Acquired Electronics360

Aerospace

Do Bees Hold the Key to the Robotics Breakthrough We’ve Been Waiting for?

06 May 2016

Engineers have been making strides in the field of robotics—with the help of some animals. Over the years, robotic advancements have been based on the biology and behavior of animals such as cockroaches, octopi, birds, moths and even rat whiskers.


Now, scientists at the University of Sheffield have created a computer model of how bees avoid hitting walls, which could revolutionize the development of autonomous robots.


The researchers built their computer model to look at how bees use their vision to detect the movement of the world around them to avoid crashes.

How do bees do it?

Bees control their flight using the speed of motion, also called optic flow, of the visual world around them. It is not entirely clear how they manage to do this because the only neural circuits so far found in the insect brain can tell the direction of motion, but not the speed.

The model taken at one time-point while running. The left and right of the image are the inputs to the model and the center is the output, which is used to guide the virtual bee down a simulated corridor. (Image via The University of Sheffield) The model taken at one time-point while running. The left and right of the image are the inputs to the model and the center is the output, which is used to guide the virtual bee down a simulated corridor. (Image via The University of Sheffield)

Their study suggests that motion-direction detecting circuits could be wired together to also detect motion-speed, a critical aspect of controlling bee flight.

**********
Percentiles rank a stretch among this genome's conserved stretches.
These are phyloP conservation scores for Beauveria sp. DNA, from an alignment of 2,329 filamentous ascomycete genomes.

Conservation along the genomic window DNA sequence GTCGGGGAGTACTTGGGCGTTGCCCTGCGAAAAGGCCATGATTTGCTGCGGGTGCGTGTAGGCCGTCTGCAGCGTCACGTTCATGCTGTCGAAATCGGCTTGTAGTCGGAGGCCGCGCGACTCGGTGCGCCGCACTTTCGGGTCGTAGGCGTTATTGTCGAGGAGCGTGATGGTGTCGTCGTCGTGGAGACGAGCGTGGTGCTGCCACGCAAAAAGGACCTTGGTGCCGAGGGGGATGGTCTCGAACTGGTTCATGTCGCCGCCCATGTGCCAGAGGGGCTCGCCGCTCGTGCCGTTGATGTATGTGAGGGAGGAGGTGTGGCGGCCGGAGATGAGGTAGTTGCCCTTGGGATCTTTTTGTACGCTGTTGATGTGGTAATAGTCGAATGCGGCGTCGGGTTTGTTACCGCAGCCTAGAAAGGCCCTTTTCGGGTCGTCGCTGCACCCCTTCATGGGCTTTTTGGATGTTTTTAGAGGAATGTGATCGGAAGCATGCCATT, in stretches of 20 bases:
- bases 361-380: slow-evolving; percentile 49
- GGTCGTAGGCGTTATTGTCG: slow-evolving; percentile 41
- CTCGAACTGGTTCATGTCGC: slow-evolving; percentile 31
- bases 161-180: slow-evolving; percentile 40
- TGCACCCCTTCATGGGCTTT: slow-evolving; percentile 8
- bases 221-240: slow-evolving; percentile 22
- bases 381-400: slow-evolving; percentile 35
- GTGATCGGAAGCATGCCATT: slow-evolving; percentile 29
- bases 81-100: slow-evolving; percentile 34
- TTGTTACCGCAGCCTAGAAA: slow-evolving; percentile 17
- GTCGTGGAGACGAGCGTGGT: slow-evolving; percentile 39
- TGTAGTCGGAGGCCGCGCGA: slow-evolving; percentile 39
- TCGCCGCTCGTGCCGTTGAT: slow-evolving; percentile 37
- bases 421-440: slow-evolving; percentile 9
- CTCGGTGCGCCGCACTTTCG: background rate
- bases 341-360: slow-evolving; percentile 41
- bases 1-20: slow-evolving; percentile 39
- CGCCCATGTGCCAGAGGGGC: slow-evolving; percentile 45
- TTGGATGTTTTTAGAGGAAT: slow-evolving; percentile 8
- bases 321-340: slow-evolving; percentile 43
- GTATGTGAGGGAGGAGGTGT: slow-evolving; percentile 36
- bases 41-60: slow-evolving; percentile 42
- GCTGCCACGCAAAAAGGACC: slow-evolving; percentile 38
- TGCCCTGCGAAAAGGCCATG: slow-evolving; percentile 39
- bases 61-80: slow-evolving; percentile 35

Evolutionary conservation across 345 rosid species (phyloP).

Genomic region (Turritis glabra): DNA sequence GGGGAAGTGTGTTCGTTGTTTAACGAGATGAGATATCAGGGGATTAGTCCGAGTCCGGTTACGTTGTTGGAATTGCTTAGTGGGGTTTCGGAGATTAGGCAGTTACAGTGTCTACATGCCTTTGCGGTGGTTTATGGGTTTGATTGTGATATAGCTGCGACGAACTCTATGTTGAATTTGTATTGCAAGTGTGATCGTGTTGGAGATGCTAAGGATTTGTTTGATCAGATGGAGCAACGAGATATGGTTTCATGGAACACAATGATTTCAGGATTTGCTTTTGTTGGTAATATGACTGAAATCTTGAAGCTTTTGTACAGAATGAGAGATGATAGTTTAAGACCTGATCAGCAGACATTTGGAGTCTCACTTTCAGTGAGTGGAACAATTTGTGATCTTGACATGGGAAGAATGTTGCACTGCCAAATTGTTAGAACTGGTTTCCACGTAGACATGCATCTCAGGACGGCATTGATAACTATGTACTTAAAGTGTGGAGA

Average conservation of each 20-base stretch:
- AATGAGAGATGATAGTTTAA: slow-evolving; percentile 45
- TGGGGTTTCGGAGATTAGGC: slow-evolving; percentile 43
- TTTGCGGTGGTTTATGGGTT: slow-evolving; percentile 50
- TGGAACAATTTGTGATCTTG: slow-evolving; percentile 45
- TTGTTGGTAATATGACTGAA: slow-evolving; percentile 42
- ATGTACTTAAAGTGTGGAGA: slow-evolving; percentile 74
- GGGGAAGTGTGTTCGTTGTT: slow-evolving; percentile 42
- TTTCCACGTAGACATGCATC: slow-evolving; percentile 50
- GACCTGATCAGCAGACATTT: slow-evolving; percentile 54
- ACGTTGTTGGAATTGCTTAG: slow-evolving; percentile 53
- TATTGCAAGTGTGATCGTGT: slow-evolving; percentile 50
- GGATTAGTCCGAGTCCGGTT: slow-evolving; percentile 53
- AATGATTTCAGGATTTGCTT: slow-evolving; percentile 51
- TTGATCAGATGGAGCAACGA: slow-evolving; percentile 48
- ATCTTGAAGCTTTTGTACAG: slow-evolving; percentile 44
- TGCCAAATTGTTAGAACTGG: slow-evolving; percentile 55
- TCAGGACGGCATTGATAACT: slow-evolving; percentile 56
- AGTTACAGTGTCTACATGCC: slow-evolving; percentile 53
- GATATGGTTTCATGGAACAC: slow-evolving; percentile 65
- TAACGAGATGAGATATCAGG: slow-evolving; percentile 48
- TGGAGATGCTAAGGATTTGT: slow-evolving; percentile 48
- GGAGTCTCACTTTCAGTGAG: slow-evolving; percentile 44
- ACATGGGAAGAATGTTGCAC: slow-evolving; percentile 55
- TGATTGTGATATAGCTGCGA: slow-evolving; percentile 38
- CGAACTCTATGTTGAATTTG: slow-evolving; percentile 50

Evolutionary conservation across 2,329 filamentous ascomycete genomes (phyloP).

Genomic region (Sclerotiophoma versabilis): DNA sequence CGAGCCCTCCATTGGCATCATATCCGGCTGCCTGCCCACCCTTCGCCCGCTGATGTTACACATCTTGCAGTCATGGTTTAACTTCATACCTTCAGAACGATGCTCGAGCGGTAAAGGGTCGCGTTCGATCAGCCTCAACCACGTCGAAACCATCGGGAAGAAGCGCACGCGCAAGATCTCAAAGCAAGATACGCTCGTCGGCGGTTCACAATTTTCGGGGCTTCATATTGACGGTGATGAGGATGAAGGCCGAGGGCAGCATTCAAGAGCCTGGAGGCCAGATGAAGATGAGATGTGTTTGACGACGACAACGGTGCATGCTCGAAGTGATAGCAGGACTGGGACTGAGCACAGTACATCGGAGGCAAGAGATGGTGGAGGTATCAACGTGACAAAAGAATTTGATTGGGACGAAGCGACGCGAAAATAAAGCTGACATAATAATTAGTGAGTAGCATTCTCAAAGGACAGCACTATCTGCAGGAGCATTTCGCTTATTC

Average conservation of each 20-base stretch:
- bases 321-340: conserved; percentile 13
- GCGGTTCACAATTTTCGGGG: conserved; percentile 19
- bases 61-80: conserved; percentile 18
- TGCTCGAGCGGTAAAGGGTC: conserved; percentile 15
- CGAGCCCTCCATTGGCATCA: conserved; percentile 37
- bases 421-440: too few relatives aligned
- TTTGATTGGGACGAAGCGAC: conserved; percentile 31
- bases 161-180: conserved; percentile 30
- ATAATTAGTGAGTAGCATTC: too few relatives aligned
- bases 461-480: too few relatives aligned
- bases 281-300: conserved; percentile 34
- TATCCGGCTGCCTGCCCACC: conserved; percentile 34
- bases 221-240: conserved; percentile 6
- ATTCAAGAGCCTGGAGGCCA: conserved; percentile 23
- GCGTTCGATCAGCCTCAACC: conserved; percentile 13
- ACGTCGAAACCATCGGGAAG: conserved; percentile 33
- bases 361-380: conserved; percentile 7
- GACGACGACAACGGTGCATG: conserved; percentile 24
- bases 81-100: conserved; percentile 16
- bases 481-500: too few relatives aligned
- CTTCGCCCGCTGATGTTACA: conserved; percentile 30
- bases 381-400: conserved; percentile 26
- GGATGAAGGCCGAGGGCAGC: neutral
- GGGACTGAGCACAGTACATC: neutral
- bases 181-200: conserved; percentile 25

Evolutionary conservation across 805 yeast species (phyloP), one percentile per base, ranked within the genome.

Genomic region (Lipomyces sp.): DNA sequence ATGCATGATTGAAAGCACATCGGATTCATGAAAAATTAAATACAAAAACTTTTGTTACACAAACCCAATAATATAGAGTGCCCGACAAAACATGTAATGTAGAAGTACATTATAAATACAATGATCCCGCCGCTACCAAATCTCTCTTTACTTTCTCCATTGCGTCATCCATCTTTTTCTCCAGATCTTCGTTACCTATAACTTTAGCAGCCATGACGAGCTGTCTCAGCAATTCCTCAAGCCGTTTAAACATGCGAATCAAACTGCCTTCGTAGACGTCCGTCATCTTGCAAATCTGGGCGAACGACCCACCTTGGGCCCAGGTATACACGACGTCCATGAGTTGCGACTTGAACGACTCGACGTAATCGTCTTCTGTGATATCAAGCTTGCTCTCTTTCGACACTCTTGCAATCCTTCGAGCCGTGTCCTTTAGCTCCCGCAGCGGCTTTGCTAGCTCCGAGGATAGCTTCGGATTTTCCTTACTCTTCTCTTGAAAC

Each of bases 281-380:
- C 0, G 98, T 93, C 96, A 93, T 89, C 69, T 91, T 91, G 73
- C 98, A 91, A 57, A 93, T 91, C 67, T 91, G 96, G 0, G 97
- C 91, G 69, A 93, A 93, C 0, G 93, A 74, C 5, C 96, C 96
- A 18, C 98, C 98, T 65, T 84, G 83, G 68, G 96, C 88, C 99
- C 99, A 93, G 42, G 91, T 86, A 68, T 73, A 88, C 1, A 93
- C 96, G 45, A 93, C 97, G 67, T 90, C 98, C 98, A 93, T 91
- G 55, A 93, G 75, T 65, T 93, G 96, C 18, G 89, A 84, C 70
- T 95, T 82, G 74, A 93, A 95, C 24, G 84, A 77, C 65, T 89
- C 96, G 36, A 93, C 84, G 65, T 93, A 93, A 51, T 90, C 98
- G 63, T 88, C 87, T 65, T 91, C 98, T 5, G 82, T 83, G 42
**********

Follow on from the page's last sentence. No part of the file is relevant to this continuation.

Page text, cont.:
"Honeybees are excellent navigators and explorers, using vision extensively in these tasks, despite having a brain of only one million neurons," said Dr. Cope, lead researcher on the paper.

In understanding how bees actually avoid walls, as well as the information they use to navigate, researchers are one step closer to developing efficient algorithms for navigation and routing, which would have a major impact on the performance of autonomous flying robots.

"This is the reason why bees are confused by windows; since they are transparent they generate hardly any optic flow as bees approach them," said Professor James Marshall, lead investigator on the project.

The team will now use this research to investigate how bees understand which direction they are pointing in and use this knowledge to solve tasks.



Powered by CR4, the Engineering Community

Discussion – 0 comments

By posting a comment you confirm that you have read and accept our Posting Rules and Terms of Use.
Engineering Newsletter Signup
Get the Engineering360
Stay up to date on:
Features the top stories, latest news, charts, insights and more on the end-to-end electronics value chain.
Advertisement
Weekly Newsletter
Get news, research, and analysis
on the Electronics industry in your
inbox every week - for FREE
Sign up for our FREE eNewsletter
Advertisement

CALENDAR OF EVENTS

Date Event Location
30 Nov-01 Dec 2017 Helsinki, Finland
23-27 Apr 2018 Oklahoma City, Oklahoma
18-22 Jun 2018 Honolulu, Hawaii
Find Free Electronics Datasheets
Advertisement